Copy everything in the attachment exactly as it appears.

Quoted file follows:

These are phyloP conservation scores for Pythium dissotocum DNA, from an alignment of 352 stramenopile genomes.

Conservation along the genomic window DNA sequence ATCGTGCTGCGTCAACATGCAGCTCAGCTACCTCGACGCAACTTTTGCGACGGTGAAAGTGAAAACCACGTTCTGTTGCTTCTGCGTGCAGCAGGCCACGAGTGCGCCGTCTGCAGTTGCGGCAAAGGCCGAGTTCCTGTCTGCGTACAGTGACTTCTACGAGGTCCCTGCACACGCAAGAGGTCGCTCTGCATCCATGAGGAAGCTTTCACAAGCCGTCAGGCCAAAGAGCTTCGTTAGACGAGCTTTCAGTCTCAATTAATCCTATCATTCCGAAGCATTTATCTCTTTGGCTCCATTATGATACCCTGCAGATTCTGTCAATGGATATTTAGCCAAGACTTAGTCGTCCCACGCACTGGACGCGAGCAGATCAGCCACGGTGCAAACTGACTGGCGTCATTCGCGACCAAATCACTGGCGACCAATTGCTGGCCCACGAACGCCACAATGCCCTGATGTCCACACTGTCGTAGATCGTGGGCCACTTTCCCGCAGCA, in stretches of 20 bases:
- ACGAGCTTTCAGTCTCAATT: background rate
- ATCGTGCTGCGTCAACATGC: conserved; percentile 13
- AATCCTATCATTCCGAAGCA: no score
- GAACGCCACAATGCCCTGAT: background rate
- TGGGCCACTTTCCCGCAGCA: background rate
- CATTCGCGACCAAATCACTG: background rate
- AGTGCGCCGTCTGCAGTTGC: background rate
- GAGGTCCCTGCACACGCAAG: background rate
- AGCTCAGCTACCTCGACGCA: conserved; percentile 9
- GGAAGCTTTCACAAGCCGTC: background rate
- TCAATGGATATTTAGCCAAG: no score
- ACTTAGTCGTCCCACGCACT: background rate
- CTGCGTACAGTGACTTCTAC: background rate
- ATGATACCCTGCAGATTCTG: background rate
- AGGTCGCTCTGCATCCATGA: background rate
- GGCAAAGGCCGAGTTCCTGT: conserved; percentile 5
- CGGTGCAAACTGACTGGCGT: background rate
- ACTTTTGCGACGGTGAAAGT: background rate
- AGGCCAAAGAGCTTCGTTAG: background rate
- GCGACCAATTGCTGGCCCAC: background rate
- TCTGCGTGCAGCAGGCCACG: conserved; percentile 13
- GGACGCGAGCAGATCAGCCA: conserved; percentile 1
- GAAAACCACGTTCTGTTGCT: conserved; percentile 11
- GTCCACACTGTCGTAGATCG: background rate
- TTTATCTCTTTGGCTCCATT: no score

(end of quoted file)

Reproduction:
These are phyloP conservation scores for Pythium dissotocum DNA, from an alignment of 352 stramenopile genomes.

Conservation along the genomic window DNA sequence ATCGTGCTGCGTCAACATGCAGCTCAGCTACCTCGACGCAACTTTTGCGACGGTGAAAGTGAAAACCACGTTCTGTTGCTTCTGCGTGCAGCAGGCCACGAGTGCGCCGTCTGCAGTTGCGGCAAAGGCCGAGTTCCTGTCTGCGTACAGTGACTTCTACGAGGTCCCTGCACACGCAAGAGGTCGCTCTGCATCCATGAGGAAGCTTTCACAAGCCGTCAGGCCAAAGAGCTTCGTTAGACGAGCTTTCAGTCTCAATTAATCCTATCATTCCGAAGCATTTATCTCTTTGGCTCCATTATGATACCCTGCAGATTCTGTCAATGGATATTTAGCCAAGACTTAGTCGTCCCACGCACTGGACGCGAGCAGATCAGCCACGGTGCAAACTGACTGGCGTCATTCGCGACCAAATCACTGGCGACCAATTGCTGGCCCACGAACGCCACAATGCCCTGATGTCCACACTGTCGTAGATCGTGGGCCACTTTCCCGCAGCA, in stretches of 20 bases:
- ACGAGCTTTCAGTCTCAATT: background rate
- ATCGTGCTGCGTCAACATGC: conserved; percentile 13
- AATCCTATCATTCCGAAGCA: no score
- GAACGCCACAATGCCCTGAT: background rate
- TGGGCCACTTTCCCGCAGCA: background rate
- CATTCGCGACCAAATCACTG: background rate
- AGTGCGCCGTCTGCAGTTGC: background rate
- GAGGTCCCTGCACACGCAAG: background rate
- AGCTCAGCTACCTCGACGCA: conserved; percentile 9
- GGAAGCTTTCACAAGCCGTC: background rate
- TCAATGGATATTTAGCCAAG: no score
- ACTTAGTCGTCCCACGCACT: background rate
- CTGCGTACAGTGACTTCTAC: background rate
- ATGATACCCTGCAGATTCTG: background rate
- AGGTCGCTCTGCATCCATGA: background rate
- GGCAAAGGCCGAGTTCCTGT: conserved; percentile 5
- CGGTGCAAACTGACTGGCGT: background rate
- ACTTTTGCGACGGTGAAAGT: background rate
- AGGCCAAAGAGCTTCGTTAG: background rate
- GCGACCAATTGCTGGCCCAC: background rate
- TCTGCGTGCAGCAGGCCACG: conserved; percentile 13
- GGACGCGAGCAGATCAGCCA: conserved; percentile 1
- GAAAACCACGTTCTGTTGCT: conserved; percentile 11
- GTCCACACTGTCGTAGATCG: background rate
- TTTATCTCTTTGGCTCCATT: no score